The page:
Whereas women could not come out of their residences under the Taliban rule, they are now joining the police and army. Afghan women pilots are flying combat missions, an opportunity still denied to women in many Muslim countries. The empowerment of women in Afghanistan has been most dramatic since the fall of the Taliban -- they are increasingly visible in public life and influence the decision making process at all levels.
In the field of sports, Afghanistan has already made its mark. A country that was not allowed to play football during Taliban era is now the SAARC champion. In cricket, with a history of only five years, they have beaten countries like Bangladesh and Kenya and are now set to play in the World Cup 2015. Their women cricket team is rapidly catching up too, something unthinkable in Taliban era. In every Olympic Games since 2001, Afghanistan won medals, including gold, something that other Saarc countries could not. Should a country that displays such dynamism be allowed to sink into medieval darkness just because the world does not care?
The Taliban-al-Qaeda remnants enjoyed a sanctuary in FATA region of Pakistan where they could organise, plan, arm, recuperate and regroup with impunity. Had the Pakistani establishment, especially the ISI, not nurtured the Taliban forces, and the Pakistani military had cooperated and coordinated with Afghan and Nato forces, the Taliban threat would have been eliminated years ago. Pakistan had been helping the Afghan Taliban all these years with the hope that these forces would eventually establish a client government in Kabul. After suffering devastating attacks for years, Pakistan has now come to realise that the Taliban that they created in mid-1990 to take control of Kabul is now poised to take control of Islamabad. However, the anti-Taliban operation that Pakistan is now waging in North Waziristan is unlikely to give decisive result because it is not coordinated with the Nato-Afghan forces in the west. It is feared that the key Taliban elements have crossed over to Afghanistan.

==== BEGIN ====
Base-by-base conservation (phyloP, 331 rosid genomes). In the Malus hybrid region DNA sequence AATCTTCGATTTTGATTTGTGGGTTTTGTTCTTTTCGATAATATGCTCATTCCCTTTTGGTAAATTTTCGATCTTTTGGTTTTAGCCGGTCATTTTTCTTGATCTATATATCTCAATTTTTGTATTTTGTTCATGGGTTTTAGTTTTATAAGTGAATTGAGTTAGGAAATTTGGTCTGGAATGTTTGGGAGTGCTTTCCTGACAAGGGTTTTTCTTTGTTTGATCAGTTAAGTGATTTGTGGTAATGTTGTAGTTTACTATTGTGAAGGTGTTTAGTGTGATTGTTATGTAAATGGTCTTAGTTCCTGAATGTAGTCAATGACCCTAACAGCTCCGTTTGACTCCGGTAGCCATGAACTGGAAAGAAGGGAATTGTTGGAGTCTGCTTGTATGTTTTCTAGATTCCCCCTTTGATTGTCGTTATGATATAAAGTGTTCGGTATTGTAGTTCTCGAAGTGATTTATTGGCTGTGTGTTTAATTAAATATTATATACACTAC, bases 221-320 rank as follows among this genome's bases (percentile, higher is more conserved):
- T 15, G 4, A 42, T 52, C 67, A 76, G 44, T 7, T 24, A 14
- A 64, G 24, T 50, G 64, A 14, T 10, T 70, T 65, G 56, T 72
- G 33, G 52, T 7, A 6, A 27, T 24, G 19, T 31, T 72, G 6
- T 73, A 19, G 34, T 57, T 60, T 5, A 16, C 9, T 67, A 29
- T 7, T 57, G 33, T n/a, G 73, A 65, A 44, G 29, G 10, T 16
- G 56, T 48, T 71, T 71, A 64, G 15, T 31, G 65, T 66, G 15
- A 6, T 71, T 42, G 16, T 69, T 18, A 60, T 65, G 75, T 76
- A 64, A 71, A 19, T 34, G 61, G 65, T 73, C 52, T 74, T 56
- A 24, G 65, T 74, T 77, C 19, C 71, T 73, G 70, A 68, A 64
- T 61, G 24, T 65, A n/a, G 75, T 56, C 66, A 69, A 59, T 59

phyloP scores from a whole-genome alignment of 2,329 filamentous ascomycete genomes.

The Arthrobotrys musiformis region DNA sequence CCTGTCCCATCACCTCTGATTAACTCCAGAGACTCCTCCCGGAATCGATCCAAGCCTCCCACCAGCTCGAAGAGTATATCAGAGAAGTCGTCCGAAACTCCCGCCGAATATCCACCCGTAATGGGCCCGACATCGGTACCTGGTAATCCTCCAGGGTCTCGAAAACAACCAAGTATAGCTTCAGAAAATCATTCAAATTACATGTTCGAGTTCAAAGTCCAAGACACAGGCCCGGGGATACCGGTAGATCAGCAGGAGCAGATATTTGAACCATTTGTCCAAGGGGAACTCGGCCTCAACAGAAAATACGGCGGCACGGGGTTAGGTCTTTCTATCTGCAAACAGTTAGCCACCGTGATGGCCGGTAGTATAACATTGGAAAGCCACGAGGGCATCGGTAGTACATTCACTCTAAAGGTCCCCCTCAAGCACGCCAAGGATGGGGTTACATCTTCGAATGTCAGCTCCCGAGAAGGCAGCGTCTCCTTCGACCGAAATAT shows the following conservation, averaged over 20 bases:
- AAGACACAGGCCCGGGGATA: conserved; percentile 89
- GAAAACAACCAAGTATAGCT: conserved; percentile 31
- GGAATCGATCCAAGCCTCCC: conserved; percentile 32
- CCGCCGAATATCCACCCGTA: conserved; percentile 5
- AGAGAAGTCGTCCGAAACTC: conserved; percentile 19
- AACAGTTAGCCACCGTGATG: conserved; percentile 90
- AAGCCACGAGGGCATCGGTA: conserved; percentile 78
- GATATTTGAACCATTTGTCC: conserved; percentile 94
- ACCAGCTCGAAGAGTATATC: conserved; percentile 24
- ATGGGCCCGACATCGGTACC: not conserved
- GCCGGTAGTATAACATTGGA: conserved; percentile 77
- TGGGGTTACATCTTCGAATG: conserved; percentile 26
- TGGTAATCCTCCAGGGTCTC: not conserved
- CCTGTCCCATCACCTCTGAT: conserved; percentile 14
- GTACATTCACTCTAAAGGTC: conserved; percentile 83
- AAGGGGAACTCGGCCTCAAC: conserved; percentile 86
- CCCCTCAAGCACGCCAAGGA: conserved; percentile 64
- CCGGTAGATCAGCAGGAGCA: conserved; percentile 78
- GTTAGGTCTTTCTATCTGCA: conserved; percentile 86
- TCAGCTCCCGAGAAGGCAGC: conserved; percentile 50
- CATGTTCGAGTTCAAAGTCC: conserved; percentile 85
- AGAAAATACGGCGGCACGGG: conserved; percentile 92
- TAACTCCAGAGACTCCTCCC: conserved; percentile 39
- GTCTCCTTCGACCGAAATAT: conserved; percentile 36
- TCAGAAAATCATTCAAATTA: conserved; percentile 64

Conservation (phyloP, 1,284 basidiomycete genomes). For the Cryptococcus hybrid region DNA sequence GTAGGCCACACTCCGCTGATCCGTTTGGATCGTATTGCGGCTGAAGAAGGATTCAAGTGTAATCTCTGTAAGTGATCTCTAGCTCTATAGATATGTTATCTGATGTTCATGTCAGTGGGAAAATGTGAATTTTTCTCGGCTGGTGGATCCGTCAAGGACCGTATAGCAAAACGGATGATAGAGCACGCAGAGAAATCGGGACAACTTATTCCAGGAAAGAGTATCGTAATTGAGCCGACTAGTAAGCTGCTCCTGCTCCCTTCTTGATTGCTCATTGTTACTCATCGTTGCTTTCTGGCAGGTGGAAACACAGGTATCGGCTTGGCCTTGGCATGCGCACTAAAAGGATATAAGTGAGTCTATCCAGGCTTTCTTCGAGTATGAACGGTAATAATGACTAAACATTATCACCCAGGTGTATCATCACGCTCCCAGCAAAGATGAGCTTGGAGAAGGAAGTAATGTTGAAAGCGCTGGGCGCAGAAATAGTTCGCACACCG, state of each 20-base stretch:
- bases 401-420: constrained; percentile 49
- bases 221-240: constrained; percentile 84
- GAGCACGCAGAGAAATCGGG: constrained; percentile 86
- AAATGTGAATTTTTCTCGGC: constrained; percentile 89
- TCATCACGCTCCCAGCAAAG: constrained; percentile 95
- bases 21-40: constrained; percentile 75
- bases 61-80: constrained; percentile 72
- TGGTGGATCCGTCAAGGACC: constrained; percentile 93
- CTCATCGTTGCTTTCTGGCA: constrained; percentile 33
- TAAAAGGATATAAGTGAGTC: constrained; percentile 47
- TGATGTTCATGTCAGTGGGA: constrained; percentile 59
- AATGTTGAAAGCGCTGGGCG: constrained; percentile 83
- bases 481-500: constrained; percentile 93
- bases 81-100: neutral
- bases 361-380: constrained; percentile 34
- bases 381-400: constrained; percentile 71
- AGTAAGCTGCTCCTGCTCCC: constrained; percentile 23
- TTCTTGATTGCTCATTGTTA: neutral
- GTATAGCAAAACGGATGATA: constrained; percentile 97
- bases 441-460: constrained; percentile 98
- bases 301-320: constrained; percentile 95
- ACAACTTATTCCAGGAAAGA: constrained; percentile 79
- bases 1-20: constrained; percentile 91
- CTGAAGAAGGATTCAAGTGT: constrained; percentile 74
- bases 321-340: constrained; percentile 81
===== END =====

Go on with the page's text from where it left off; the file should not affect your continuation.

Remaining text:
It is important that Pakistan, Afghanistan and other stake holders such as US, Iran, India and China recognise the Taliban-al-Qaeda as a threat to the peace and stability of the region and draw out a common strategy to combat the threat. We, in South Asia, are increasingly vulnerable to the rising extremism in Afghanistan and the Middle-East. If Afghanistan falls to the Taliban, the next will be Pakistan, a nuclear–armed state. That will have immediate repercussion in India, Iran, and China. It is, therefore, important that the stake-holders get together to plan a long-term strategy on how to help Afghanistan tide over its security crisis and ensure its continued journey towards a peaceful, progressive, democratic order. Indeed, Bangladesh too has an important role to play in this process.
Ishfaq Ilahi Choudhury, a Retd. Air Commodore is Registrar, East West University.